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A scene in Marusthali landscape

Marusthali, ( Sanskrit: मरुस्थली) is a sand-dune-covered eastern portion of the Great Indian Thar Desert in western Rajasthan. It extends over about 24,000 square miles (62,000 square km), north of the Luni River.

The Sanskrit words Marusthali and Marusthal have the same meaning, i.e. the desert. It can also be called Marubhumi (मरुभूमि).

Some western writers have translated the meaning of the word Marusthali, as “Land of the Dead”, which is a wrong interpretation, as they have translated the word Maru (मरु) as dead. This translation is wrong according to Sanskrit grammar.

The Aravalli Range, the area’s most striking feature, defines the Marusthali’s eastern limits. The sand dunes in the region’s northern half are ridges of densely packed, coarse sand. The southern half of the Marusthali forms a vast bowl, rimmed by flat-topped hills of sand, rocks, and limestone. The Luni River, its channels often obliterated by windblown sand, is the major river and forms the southern boundary of the Marusthali. The soils are mostly loamy sands.

मरुभूमि या मरुस्थल

मरुस्थल या 'रेगिस्तान' को भुगोलशास्त्र के अनुसार ऐसी स्थलाकृति के रूप में परिभाषित किया गया है, जहाँ वर्षा, बौछार, हिम, बर्फ आदि रूपों में, बहुत कम लगभग 250 मि.मी. तक होती है। एक और परिभाषा के अनुसार रेगिस्तान या मरुस्थल एक बंजर, शुष्क क्षेत्र है, जहाँ वनस्पति नहीं के बराबर होती है, यहाँ केवल वही पौधे पनप सकते हैं, जिनमें जल संचय करने की अथवा धरती के बहुत नीचे से जल प्राप्त करने की अदभुत क्षमता हो। यहाँ पर उगने वाले पौधे ज़मीन के काफ़ी नीचे तक अपनी जड़ों को विकसित कर लेते हैं, जिस कारण नीचे की नमी को ये आसानी से ग्रहण कर लेते हैं। मिट्टी की पतली चादर, जो वायु के तीव्र वेग से पलटती रहती है और जिसमें कि खाद-मिट्टी प्राय: का अभाव होता है, वह उपजाऊ नहीं होती। इन क्षेत्रों में वाष्पीकरण की क्रिया से वाष्पित जल, वर्षा से प्राप्त कुल जल से अधिक हो जाता है, तथा यहाँ वर्षा बहुत कम और कहीं-कहीं ही हो पाती है। अंटार्कटिका क्षेत्र को छोड़कर अन्य स्थानों पर सूखे की अवधि एक साल या इससे भी अधिक भी हो सकती है। इस क्षेत्र में बेहद शुष्क व गर्म स्थिति किसी भी पैदावार के लिए उपयुक्त नहीं होती है।[1]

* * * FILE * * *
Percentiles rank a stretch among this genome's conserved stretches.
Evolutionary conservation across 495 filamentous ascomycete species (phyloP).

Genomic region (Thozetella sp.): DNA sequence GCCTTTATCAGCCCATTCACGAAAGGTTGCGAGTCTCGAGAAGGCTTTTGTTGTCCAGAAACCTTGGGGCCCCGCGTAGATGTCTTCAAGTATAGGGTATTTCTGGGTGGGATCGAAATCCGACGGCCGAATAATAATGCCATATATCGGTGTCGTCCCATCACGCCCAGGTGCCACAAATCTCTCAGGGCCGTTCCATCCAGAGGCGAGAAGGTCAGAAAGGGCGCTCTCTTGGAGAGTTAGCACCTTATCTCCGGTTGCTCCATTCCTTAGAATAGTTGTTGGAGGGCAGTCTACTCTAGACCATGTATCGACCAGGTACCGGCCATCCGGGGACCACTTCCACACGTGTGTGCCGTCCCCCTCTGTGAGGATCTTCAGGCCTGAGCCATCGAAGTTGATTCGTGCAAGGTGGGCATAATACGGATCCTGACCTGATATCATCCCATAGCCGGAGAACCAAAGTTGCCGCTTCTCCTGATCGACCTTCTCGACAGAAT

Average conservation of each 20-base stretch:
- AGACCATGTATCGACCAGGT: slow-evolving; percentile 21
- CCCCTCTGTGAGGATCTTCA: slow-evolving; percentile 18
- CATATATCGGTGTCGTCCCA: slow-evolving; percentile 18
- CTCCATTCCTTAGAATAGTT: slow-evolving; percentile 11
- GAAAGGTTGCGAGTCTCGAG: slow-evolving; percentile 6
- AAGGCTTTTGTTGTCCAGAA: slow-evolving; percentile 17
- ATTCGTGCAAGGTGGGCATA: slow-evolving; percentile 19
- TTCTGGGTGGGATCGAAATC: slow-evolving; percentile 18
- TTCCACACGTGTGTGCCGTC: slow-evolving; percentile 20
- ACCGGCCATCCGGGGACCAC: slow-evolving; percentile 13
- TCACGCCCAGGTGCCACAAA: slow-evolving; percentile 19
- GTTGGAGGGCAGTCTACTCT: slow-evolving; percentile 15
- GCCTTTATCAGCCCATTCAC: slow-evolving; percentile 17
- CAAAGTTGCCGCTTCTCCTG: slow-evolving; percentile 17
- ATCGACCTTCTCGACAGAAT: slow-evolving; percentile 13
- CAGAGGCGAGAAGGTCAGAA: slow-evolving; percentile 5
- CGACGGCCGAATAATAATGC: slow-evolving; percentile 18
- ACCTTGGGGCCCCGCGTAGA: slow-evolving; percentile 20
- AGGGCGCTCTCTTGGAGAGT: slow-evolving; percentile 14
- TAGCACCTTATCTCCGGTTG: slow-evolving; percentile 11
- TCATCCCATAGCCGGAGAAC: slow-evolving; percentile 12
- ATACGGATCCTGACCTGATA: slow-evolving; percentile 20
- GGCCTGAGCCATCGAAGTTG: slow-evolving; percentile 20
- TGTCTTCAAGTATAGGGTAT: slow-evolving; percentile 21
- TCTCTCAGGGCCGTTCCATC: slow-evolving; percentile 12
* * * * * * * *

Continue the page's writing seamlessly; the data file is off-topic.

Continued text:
References in History

Description of the Desert. — The hand of Nature has defined, in the boldest characters, the limits of the great desert of India, and we only require to follow minutely the line of demarcation ; though, in order to be distinctly understood, we must repeat the analysis of the term Marusthali, the emphatic appellation of this ' region of death.' The word is compounded of the Sanskrit mri, ' to die,' and sthala, ' arid or dry land,' which last, in the corrupted dialect of those countries, becomes thal, the converse of the Greek oasis, denoting tracts particularly sterile. Each thal has its distinct denomination, as the ' thal of Kawa,' the ' thal of Guga,' etc. ; and the cultivated spots, compared with these, either as to number or magnitude, are so scanty, that instead of the ancient Roman simile, which likened Africa to the leopard's hide, reckoning the spots thereon as the oases, I would compare the Indian desert to that of the tiger, of which the long dark stripes would indicate the expansive belts of sand, elevated upon a plain only less sandy, and over whose surface numerous thinly-peopled towns and hamlets are scattered.

Boundaries of the Desert. — Marusthali is bounded on the north by the flat skirting the Ghara ; on the south by that grand salt-marsh, the Ran, and Koliwara ; on the east by the Aravalli ; and on the west by the valley of Sind. The two last boundaries are the most conspicuous, especially the Aravalli, but for which impediment Central India would be submerged in sand; nay, lofty and continuous as is this chain, extending almost from the sea to Delhi, wherever there are passages or depressions, these floating sand-clouds are wafted through or over, and form a little thal even in the bosom of fertility. Whoever has crossed the Banas near Tonk, where the sand for some miles resembles waves of the sea, will comprehend this remark. Its western boundary is alike

[p.1259]: defined, and will recall to the English traveller, who may be destined to journey up the valley of Sind, the words of Napoleon on the Libyan desert : " Nothing so much resembles the sea as the desert ; or a coast, as the valley of the Nile " : for this substitute 'Indus' [291], whence in journeying northward along its banks from Haidarabad to Uchh, the range of vision will be bounded to the east by a bulwark of sand, which, rising often to the height of two hundred feet above the level of the river, leads one to imagine that the chasm, now forming this rich valley, must have originated in a sudden melting of all the glaciers of Caucasus, whose congregated waters made this break in the continuity of Marusthali, which would otherwise be united with the deserts of Arachosia.[2]

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Dayanand Deswal